# Are there infinitely many primes and non primes of the form $10^n+1$?

Prove that there are infinitely many primes and non-primes in the numbers $10^n+1$, where $n$ is a natural number. So numbers are 101, 1001, 10001 etc.

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People will be more inclined to help you if you ask politely, instead of telling them to do something. Also, is this homework? If so, you should add the homework tag to this question. –  Zev Chonoles Apr 24 '11 at 16:45
@Zev: Since OP just joined today, let us cut them some slack and give them some time to read the FAQ etc. (btw, I did +1 your comment :-)) –  Aryabhata Apr 24 '11 at 17:06
Thanks the protip! :) Also, this isn't a homework, just need to be sure my codegolf problem is appropriate. –  a very random man Apr 24 '11 at 17:23

I am not so sure this is homework.

One part is easy: If $\displaystyle n$ is odd (or divisible by an odd number $\displaystyle \gt 1$), then $\displaystyle 1+10^n$ is composite, using the fact that $\displaystyle x^{2n+1} + y^{2n+1}$ is divisible by $\displaystyle x+y$.

For $\displaystyle 1 + 10^n$ to be prime, $\displaystyle n$ must be a power of a $\displaystyle 2$, which makes it similar to Fermat numbers, and the question of whether there are an infinite number of Fermat primes is open. I believe the current 'expectation' based on heuristic arguments is that there are only finite number of such primes.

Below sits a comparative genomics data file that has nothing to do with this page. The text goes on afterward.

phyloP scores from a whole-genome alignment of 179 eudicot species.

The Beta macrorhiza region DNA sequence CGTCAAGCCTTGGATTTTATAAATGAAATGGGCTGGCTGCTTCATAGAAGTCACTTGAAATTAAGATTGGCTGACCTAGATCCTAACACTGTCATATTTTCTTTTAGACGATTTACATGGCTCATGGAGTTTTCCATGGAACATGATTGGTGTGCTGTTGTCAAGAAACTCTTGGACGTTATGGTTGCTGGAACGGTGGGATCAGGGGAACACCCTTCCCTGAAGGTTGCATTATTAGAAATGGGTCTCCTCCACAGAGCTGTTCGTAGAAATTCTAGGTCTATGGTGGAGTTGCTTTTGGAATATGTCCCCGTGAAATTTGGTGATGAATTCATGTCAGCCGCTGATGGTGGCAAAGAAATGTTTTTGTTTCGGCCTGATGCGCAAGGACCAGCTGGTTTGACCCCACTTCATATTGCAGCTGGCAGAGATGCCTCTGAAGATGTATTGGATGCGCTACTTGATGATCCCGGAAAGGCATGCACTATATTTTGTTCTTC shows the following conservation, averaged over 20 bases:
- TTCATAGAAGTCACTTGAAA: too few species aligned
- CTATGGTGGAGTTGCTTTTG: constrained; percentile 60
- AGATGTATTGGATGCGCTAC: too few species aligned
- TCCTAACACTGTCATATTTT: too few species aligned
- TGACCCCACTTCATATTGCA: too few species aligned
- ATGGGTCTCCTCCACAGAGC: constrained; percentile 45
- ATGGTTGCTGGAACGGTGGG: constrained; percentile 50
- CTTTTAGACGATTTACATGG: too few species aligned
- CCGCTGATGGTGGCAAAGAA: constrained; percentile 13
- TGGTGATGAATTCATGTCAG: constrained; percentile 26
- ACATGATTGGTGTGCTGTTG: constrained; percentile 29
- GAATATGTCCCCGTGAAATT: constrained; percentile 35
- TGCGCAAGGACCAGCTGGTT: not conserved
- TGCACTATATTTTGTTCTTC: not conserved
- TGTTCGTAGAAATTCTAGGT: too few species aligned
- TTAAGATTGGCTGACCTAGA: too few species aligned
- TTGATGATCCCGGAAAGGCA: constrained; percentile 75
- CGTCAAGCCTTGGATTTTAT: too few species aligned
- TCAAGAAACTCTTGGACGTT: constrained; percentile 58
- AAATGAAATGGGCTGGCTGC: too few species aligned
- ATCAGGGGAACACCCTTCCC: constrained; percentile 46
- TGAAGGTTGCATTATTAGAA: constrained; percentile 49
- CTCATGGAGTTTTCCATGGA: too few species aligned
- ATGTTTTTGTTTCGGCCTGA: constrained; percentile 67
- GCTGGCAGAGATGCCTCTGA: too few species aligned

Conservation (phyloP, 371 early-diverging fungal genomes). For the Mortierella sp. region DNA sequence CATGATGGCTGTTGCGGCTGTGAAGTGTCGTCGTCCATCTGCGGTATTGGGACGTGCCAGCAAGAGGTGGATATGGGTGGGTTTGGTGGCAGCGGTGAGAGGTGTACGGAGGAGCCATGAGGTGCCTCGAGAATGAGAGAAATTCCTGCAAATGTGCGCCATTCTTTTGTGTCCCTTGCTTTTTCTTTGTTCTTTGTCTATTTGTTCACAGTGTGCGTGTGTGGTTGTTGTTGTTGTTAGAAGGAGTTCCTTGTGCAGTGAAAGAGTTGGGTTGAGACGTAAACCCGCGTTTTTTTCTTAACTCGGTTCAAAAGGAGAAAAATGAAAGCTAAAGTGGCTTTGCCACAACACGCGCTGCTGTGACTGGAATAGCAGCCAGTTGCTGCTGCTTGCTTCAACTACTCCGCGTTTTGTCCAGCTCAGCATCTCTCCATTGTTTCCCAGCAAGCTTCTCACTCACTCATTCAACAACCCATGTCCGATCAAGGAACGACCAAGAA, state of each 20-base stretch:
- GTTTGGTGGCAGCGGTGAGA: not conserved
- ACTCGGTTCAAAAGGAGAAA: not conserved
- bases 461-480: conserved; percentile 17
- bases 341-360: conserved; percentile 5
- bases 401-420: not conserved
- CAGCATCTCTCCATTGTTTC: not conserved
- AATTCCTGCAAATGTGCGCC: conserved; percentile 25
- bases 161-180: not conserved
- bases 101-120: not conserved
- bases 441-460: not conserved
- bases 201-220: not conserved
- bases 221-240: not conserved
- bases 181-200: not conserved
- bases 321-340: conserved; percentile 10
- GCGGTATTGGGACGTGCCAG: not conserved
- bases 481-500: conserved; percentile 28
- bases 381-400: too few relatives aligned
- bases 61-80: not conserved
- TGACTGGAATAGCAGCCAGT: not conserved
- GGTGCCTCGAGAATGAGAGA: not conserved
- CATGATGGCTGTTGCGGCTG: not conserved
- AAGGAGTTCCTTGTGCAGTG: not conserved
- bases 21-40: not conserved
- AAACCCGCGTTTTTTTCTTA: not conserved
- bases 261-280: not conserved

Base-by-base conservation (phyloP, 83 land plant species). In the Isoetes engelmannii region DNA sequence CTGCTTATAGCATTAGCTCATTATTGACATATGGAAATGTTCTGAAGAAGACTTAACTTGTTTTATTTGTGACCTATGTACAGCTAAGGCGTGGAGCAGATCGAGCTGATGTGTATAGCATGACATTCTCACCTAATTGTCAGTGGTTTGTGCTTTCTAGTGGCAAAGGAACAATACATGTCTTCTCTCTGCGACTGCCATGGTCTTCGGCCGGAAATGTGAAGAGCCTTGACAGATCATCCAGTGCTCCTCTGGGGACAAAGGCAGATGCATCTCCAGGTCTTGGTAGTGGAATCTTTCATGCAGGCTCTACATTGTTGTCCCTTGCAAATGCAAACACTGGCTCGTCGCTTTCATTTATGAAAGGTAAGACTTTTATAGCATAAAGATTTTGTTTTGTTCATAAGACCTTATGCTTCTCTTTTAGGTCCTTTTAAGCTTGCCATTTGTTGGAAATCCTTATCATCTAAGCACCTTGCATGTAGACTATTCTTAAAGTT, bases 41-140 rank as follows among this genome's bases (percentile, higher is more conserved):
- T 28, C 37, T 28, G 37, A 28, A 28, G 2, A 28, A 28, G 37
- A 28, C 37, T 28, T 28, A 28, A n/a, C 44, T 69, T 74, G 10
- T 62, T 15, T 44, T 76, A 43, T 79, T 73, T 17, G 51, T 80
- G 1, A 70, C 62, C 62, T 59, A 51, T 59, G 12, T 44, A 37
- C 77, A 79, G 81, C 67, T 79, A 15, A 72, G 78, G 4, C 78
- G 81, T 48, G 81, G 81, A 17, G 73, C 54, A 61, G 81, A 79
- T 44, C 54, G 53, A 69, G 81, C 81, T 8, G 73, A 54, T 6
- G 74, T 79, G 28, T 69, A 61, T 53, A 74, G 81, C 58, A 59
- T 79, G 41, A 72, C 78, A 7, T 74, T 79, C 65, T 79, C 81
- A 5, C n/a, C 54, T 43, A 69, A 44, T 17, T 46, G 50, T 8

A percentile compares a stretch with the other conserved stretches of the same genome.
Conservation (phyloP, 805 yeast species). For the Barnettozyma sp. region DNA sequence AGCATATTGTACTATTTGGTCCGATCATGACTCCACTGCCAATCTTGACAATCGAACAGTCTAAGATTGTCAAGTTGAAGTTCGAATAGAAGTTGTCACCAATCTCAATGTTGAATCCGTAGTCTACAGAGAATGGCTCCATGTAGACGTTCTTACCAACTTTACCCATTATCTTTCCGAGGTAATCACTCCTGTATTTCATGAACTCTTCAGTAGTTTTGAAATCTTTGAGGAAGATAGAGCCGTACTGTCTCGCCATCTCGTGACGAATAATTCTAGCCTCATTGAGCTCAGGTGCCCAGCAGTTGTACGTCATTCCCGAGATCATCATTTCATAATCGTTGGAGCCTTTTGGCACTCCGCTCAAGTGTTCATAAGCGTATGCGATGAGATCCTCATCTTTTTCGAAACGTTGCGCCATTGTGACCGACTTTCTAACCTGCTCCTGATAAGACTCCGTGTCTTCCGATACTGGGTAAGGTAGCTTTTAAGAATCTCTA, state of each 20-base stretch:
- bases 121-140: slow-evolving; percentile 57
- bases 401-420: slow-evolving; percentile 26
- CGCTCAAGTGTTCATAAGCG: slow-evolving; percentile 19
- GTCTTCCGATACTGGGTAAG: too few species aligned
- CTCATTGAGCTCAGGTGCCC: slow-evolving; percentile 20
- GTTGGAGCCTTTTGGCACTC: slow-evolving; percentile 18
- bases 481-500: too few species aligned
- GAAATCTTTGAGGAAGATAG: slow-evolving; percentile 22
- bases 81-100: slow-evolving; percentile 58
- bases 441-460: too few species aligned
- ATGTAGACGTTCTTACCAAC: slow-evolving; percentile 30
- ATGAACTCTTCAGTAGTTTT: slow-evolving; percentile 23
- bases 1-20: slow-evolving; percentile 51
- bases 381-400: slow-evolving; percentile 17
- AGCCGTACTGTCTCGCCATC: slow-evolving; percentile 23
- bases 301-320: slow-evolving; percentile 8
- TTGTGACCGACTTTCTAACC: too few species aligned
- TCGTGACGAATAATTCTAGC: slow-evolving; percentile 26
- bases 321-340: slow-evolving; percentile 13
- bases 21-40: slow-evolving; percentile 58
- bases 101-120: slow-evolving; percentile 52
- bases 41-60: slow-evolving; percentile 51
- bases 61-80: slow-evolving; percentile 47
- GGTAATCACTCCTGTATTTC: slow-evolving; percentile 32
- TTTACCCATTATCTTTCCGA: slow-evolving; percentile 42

I would guess this would be the case with $\displaystyle 1 + 10^{2^m}$ too.

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I also doubt this is homework.

Notice that if $n$ has an odd prime factor, then we can factor $10^n+1$ as we can factor $x^n+y^n$. Therefore $10^n+1$ must be composite except when $n=2^m$ for some $m$. The sequence $$f(n)=a^{2^n}+1$$ is a generalization of the Fermat numbers, and while we can show that each element is relatively prime since they have a similar multiplicative property, namely $$f(n)-2=a^{2^n}-1=f(n-1)f(n-2)\cdots f(1)f(0)(a-1).$$ It is unknown if there are infinitely many primes for any integer $a>1$. Note that if $a$ is odd, the sequence has pairwise $\gcd$ $2$ rather than $1$.

Also, the problem of finding the next prime of the form $10^n+1$ after the first three, $2$, $11$ and $101$ is discussed on the following physics forum. In short, their numerical calculations did not find another, and they took $n$ quite large.

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